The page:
Reference: IISG/WRI Archive Box 111: Folder 1, Subfolder 2.


Bhoodan was a voluntary donation by landowners of a portion of their land to the indigenous poor, who could not become self-sufficient on their own small plots. This Land Gift Movement was started by Vinoba Bhave in 1951, and marks a significant application of Gandhi’s Constructive Programme to wealth distribution. Most often title of the donated land parcel was turned over to the local village council for management.
Gramdan was the extension of the land grant concept to villages, which would make a declaration that they agreed to the principles of Bhoodan outlined by Bhave. As noted in the article above there was an attempt to extend the concept to Indian districts and states.
Sarva Seva Sangh was the organization or movement whose members attempted to carry out the principles of Sarvodaya, and acted as a nonviolent, voluntary welfare group.
Sarvodaya means “self-determination”, or “uplift”. Gandhi coined the term in 1908 as the title for his Gujarat translation of Ruskin’s Unto this Last. Later nonviolent leaders such as Vinoba Bhave used it to denote the social nonviolent movement itself, and saw it as an extension of Gandhi’s constructive program, and the most important use of the philosophy of nonviolence in India.
Shanti Sena means literally “peace army”, and has been variously referred to as the Nonviolent Peaceforce, or the World Peace Brigade. Gandhi coined the term near the end of his life, as he was trying to rally a voluntary nonviolent peacekeeping force to halt and prevent communal violence between Hindus and Muslims, especially in northern India.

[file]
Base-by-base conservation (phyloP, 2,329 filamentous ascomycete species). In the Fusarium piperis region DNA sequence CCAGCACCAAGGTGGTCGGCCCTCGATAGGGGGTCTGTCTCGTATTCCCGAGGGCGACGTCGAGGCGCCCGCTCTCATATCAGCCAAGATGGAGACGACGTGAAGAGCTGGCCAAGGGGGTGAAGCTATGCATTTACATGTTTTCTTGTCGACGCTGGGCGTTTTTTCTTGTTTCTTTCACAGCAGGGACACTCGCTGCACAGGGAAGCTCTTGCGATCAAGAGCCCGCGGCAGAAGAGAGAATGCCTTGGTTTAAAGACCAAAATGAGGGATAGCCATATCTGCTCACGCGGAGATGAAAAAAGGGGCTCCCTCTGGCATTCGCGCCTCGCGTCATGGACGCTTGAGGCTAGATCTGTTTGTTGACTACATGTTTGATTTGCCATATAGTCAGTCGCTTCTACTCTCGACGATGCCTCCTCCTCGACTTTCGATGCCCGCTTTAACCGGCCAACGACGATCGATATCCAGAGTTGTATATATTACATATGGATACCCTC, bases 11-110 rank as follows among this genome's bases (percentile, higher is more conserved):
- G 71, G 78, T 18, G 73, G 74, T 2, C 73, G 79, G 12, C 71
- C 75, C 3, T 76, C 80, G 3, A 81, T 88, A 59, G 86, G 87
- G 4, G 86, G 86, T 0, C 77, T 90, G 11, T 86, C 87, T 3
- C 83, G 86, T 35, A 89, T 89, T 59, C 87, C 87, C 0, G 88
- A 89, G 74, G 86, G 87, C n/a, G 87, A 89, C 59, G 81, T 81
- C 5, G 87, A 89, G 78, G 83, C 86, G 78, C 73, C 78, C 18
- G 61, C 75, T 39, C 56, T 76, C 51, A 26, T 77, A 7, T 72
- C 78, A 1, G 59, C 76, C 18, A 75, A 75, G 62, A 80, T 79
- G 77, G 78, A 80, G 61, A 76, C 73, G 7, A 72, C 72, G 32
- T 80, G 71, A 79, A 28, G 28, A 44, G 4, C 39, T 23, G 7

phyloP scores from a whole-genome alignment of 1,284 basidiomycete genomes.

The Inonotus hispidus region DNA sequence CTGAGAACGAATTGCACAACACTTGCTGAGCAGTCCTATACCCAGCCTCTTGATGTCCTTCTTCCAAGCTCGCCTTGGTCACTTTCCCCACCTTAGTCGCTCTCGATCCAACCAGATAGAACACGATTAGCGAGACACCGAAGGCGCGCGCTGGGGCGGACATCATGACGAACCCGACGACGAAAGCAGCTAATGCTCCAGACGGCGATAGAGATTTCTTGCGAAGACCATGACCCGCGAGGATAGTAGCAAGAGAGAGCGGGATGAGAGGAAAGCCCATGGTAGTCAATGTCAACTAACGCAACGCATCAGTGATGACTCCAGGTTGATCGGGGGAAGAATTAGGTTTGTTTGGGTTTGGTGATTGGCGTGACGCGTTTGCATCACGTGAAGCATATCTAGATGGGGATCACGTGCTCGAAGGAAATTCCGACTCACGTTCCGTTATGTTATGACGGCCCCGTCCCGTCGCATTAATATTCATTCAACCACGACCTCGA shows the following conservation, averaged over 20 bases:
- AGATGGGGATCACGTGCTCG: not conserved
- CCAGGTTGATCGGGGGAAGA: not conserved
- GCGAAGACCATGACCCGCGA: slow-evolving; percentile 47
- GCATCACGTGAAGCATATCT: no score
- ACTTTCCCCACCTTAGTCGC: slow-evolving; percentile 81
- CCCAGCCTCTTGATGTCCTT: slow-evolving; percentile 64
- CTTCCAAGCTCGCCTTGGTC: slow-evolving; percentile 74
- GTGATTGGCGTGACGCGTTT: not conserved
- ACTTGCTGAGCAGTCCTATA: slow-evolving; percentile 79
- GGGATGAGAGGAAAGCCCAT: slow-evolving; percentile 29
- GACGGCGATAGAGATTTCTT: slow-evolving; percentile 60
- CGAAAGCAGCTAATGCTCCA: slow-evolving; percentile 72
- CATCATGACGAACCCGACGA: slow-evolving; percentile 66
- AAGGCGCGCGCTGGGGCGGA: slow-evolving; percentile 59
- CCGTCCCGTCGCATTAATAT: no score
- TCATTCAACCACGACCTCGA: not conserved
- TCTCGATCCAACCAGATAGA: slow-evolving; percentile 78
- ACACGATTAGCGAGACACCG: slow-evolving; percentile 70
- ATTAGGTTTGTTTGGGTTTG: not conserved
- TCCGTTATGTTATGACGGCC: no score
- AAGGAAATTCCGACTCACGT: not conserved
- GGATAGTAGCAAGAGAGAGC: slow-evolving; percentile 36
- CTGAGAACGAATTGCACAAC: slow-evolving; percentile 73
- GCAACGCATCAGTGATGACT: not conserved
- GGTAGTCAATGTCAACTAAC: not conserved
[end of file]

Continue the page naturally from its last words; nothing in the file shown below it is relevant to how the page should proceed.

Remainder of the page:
For further information about the above terms please consult our Constructive Programme category, especially the articles posted there by Mark Shepard. Shepard’s bibliographies, at the end of his articles, are helpful beginning points for further research. There is an extensive literature on each of the above terms, including important works by Vinoba Bhave (see the cover illustration reproduced above) and Thomas Weber. We might also recommend Geoffrey Ostergaard and Melville Currell, The Gentle Anarchists: A Study of the Leaders of the Sarvodaya Movement for Nonviolent Revolution in India, Oxford: Clarendon Press, 1971, a very astute study of the movement, which has hardly been bettered.

EDITOR’S NOTE: Siddharaj Dhadda (1902-2000) was Industry & Commerce Minister of the Government of Rajasthan, and the Chairman of the Rajasthan Village Industries Board. In 1942 he pledged to Gandhi to devote the remaining years of his life to social activities faithful to Gandhi’s Constructive Programme. In his last years he was active in the campaign to secure free water rights for everyone. He is the author of The Gandhian Alternative, Rajghat (India): Sarva Seva Sangh Prakashan, 1997. With thanks to WRI/London and especially to their director Christine Schweitzer for permission, and for their generous cooperation with our WRI Project.

“When planted in the garden, the mustard seed, smallest of all the seeds, became a large tree, and birds came and made their home there.” Luke 13:19

“For me whatever is in the atoms and molecules is in the universe. I believe in the saying that what is in the microcosm of one’s self is reflected in the macrocosm.” M. Gandhi